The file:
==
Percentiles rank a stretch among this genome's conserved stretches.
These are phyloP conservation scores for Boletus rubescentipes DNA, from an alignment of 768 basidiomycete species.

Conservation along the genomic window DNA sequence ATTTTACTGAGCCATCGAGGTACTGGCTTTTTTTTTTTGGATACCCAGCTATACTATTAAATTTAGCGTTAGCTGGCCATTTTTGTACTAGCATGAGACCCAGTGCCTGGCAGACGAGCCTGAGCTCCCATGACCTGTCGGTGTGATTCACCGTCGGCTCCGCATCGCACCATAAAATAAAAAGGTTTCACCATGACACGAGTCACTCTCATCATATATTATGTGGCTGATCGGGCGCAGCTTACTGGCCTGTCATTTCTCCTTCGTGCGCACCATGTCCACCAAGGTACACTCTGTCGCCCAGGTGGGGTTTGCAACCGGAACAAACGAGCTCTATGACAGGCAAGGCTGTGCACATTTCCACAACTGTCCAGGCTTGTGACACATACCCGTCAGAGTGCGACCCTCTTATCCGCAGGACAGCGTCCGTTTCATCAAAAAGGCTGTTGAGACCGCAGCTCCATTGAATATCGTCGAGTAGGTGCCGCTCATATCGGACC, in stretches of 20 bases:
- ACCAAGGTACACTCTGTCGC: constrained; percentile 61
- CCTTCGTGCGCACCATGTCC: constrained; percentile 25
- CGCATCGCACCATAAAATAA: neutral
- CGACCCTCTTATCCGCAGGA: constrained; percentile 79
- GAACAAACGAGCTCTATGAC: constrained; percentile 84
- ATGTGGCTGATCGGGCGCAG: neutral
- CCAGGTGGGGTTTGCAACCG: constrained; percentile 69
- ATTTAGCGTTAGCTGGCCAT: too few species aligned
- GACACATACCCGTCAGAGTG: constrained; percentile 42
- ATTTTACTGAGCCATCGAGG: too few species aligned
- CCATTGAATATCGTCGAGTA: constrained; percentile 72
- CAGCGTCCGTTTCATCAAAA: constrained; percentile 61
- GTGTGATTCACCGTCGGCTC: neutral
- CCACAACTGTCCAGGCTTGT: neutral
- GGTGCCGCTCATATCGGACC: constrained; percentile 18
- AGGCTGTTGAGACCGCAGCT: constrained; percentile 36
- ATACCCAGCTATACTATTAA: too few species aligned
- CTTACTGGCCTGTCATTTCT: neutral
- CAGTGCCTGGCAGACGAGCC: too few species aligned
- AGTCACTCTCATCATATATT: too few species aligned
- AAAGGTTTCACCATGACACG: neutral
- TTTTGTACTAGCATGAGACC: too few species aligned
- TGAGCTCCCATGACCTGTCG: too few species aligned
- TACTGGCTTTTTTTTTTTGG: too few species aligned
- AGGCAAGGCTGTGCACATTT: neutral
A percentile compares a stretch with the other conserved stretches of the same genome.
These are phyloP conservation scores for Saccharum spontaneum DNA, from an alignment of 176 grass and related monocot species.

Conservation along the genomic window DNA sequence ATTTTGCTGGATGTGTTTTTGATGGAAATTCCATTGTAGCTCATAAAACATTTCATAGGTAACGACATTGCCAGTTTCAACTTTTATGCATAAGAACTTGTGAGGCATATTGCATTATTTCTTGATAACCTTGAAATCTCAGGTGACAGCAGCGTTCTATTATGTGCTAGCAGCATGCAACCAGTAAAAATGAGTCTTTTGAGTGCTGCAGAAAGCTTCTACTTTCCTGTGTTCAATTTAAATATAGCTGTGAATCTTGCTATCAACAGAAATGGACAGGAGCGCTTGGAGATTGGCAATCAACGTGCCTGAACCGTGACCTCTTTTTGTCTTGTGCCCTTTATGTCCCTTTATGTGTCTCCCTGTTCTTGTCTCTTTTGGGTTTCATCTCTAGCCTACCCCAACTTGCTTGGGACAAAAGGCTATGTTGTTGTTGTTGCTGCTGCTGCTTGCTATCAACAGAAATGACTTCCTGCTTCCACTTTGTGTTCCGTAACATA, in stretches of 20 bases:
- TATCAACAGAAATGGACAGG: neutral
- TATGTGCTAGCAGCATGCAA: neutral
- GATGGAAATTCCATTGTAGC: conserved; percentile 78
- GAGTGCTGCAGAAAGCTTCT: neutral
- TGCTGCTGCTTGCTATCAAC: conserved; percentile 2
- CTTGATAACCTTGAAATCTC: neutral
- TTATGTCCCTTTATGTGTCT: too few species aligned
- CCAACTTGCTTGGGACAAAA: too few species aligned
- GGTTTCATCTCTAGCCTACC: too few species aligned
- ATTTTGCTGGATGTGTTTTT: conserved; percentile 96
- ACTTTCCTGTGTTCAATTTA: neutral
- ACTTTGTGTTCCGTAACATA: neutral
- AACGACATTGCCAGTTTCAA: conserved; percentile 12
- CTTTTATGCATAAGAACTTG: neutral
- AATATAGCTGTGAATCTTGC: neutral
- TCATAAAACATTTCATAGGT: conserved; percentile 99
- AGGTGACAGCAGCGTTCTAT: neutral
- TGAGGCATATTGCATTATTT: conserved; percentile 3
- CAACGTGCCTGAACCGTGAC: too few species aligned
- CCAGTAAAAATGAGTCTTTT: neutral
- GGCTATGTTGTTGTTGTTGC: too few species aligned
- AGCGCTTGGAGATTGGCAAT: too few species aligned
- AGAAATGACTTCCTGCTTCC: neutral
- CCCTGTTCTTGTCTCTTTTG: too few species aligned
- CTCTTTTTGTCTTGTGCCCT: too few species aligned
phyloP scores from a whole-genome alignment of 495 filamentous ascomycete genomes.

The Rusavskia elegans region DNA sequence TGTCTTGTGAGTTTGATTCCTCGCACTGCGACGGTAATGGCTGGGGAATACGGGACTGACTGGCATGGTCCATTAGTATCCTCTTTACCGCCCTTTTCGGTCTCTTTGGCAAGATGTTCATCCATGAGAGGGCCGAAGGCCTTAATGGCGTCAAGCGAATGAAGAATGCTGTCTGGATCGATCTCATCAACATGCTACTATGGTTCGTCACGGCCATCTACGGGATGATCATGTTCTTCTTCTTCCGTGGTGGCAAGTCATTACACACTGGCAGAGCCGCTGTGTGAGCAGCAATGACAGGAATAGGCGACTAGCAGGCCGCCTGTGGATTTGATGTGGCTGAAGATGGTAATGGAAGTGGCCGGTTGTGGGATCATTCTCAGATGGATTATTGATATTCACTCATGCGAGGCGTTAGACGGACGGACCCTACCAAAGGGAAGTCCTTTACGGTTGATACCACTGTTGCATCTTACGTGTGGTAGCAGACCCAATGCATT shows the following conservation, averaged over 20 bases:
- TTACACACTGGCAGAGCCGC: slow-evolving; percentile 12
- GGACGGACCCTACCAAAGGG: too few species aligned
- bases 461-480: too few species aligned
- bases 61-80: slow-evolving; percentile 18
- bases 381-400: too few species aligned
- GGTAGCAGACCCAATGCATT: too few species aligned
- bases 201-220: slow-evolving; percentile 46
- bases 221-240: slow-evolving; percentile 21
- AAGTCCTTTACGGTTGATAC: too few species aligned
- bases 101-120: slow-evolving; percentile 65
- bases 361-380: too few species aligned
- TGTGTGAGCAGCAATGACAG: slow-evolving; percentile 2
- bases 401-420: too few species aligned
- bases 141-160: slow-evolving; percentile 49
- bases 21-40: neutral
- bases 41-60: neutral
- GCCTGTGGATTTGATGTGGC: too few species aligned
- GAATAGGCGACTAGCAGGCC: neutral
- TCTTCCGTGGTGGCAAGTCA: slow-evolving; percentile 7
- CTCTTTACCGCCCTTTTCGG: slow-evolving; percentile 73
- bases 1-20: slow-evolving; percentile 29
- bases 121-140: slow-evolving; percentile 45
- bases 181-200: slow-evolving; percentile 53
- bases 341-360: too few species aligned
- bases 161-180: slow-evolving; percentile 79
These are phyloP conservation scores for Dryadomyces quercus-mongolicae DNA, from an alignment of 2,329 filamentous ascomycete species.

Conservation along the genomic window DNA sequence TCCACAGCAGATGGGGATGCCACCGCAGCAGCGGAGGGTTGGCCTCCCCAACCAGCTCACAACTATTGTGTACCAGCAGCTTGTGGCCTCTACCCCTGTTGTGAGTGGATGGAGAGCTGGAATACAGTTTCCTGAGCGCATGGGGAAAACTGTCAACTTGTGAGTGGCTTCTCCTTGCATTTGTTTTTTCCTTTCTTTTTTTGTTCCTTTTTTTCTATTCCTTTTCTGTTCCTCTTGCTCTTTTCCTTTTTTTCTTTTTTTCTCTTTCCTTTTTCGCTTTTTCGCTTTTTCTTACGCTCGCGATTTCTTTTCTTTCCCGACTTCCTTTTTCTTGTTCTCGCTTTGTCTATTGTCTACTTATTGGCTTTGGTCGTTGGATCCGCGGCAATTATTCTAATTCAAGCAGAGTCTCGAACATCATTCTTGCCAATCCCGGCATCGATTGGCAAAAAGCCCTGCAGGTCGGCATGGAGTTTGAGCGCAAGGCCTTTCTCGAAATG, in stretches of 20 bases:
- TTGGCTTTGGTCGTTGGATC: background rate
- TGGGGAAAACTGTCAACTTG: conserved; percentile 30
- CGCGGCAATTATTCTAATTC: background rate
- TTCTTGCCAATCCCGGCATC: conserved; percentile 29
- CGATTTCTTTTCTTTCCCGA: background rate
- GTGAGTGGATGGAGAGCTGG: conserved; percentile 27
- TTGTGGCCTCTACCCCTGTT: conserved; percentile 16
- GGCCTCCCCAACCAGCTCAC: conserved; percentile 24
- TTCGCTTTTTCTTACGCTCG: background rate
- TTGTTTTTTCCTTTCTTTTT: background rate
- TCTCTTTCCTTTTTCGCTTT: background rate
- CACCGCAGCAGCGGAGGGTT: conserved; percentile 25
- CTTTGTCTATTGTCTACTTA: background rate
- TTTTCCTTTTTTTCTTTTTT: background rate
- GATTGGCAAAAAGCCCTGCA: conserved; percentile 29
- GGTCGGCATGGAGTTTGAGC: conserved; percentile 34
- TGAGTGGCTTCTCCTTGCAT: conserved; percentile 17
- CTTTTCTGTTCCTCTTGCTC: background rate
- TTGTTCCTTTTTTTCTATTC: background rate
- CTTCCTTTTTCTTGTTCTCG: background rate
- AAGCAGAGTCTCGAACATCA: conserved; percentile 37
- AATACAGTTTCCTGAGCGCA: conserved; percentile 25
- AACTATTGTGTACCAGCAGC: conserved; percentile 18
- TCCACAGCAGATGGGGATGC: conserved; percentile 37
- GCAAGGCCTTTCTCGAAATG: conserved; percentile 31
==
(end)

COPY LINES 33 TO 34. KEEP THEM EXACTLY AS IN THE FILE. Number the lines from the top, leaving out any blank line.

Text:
- TATGTGCTAGCAGCATGCAA: neutral
- GATGGAAATTCCATTGTAGC: conserved; percentile 78